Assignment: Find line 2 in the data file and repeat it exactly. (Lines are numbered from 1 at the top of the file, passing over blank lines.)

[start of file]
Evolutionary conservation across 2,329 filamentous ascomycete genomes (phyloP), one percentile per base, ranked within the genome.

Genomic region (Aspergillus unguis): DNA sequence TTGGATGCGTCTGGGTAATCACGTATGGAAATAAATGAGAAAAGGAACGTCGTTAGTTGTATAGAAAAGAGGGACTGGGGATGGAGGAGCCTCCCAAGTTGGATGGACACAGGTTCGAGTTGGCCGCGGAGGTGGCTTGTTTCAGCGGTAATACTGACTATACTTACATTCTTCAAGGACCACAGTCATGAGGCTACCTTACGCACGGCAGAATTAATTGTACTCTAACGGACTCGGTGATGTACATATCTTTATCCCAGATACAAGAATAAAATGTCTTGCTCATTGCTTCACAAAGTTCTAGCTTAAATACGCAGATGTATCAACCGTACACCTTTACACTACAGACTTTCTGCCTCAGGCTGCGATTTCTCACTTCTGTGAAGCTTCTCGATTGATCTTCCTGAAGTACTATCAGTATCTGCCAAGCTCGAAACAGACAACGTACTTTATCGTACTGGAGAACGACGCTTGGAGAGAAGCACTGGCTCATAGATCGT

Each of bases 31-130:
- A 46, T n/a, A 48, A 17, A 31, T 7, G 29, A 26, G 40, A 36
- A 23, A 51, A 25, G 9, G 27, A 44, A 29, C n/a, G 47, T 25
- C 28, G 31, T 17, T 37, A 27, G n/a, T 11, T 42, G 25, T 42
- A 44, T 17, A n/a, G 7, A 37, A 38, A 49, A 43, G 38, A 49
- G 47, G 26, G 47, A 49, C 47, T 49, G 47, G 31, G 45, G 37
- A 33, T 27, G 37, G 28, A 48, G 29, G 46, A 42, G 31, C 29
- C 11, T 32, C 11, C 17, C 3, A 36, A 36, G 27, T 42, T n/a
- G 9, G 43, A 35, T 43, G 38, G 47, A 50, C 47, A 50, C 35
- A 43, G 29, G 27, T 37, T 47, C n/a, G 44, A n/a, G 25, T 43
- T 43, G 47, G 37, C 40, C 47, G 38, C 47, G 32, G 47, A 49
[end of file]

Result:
Genomic region (Aspergillus unguis): DNA sequence TTGGATGCGTCTGGGTAATCACGTATGGAAATAAATGAGAAAAGGAACGTCGTTAGTTGTATAGAAAAGAGGGACTGGGGATGGAGGAGCCTCCCAAGTTGGATGGACACAGGTTCGAGTTGGCCGCGGAGGTGGCTTGTTTCAGCGGTAATACTGACTATACTTACATTCTTCAAGGACCACAGTCATGAGGCTACCTTACGCACGGCAGAATTAATTGTACTCTAACGGACTCGGTGATGTACATATCTTTATCCCAGATACAAGAATAAAATGTCTTGCTCATTGCTTCACAAAGTTCTAGCTTAAATACGCAGATGTATCAACCGTACACCTTTACACTACAGACTTTCTGCCTCAGGCTGCGATTTCTCACTTCTGTGAAGCTTCTCGATTGATCTTCCTGAAGTACTATCAGTATCTGCCAAGCTCGAAACAGACAACGTACTTTATCGTACTGGAGAACGACGCTTGGAGAGAAGCACTGGCTCATAGATCGT